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REPORTING · 28th December 2011
Merv Ritchie
Untouched regions of BC's oldest forests are still being threatened. The fight to protect watersheds and these unique ecosystems goes on year after year, decade after decade. Cortes Islanders have fought it before and they are fighting it again.

The attempt to stop the logging isn't a struggle against industrial development and economy it is a struggle to maintain their tiny life sustaining environment. The survival of the system is a sensitive balance. It works today. Tomorrow they may not be so fortunate.

A Brief Introduction From the Vancouver Province;

The petition demands that IT retain all remnants of old growth forest, protect all watersheds and salmonid habitat and maintain natural water flow and quality, respect all the principles and goals of the B.C. Sensitive Ecosystem Inventory and ban use of clearcut logging methods.

Read the Province Report Here.

And A Much More Indepth Report From The Vancouver Observer

Cortes Island is known for its balance of remoteness and accessibility. Serviced by ferries, float planes and water taxis, getting there still takes effort. People stay long enough for the island to take hold in their imaginations. Many come for inspiration at the Hollyhock Conference Centre, for practical farming guidance at the Linnaea Farm Ecological Gardening Programme, or to rent beach and lake side vacation houses. The year round community of about 1000 people is known for its warmth, creativity and deep civic engagement.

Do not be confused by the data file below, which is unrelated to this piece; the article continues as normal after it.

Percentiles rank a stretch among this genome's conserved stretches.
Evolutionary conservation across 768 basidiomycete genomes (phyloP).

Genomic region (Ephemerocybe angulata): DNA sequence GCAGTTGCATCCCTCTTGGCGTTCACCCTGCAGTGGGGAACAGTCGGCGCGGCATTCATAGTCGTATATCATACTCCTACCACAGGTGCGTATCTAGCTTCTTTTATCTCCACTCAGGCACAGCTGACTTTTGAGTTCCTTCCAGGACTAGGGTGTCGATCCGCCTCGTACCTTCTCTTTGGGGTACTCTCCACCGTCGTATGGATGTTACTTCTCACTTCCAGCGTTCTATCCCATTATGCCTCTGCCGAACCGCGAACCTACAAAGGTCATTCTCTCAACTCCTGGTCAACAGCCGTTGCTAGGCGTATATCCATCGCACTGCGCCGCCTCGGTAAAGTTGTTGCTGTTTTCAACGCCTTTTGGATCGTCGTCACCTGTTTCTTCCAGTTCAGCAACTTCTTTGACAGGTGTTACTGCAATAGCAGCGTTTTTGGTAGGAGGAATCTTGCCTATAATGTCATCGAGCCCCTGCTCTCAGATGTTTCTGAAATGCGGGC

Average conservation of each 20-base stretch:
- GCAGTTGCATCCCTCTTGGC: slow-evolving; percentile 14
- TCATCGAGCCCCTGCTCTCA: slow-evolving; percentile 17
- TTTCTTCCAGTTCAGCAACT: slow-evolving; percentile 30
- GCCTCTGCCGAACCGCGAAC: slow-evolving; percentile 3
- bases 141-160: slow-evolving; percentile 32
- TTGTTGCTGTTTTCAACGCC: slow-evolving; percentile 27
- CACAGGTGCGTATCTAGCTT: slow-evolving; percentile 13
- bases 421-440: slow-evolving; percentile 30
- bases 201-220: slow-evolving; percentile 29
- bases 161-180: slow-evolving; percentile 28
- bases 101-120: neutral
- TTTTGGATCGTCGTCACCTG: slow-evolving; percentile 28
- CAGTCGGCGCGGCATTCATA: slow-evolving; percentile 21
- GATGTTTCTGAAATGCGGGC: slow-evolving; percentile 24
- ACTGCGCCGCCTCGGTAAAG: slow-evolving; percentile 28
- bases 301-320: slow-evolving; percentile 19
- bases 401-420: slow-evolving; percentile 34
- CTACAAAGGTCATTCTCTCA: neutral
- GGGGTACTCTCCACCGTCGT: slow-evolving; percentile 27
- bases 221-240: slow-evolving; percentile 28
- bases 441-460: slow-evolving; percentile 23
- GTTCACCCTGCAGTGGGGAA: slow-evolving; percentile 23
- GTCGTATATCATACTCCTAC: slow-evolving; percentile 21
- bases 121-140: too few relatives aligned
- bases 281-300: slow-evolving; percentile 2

The islandís extensive trails lead to rich lagoons, hidden lakes, ridgeline vistas and the few stately old growth stands that earlier generations of loggers graciously left to live. Bush walkers quickly find the sense of belonging within natureís integrity which emanates from undisturbed places. Wolves, red legged frogs and other rare and endangered species rely on these rarely visited places.

The islandís best forests are privately managed by a company called Island Timberlands (IT). IT's parcels encompass swaths of woods that bisect the island from east to west. They hold the healthiest forests, the biggest trees and the islandís central water recharge area.

The eastern IT parcels abut the Klahoose First Nation reserve and contain significant old growth remnants that are slated as the first area of IT's planned operations. The IT parcels at the center of the island hold the Blue Jay Lake watershed, where water flows slowly past ancient trees into a giant swamp at the islandís epicenter.

Read The Full Report Here.

The petition can be found by clicking here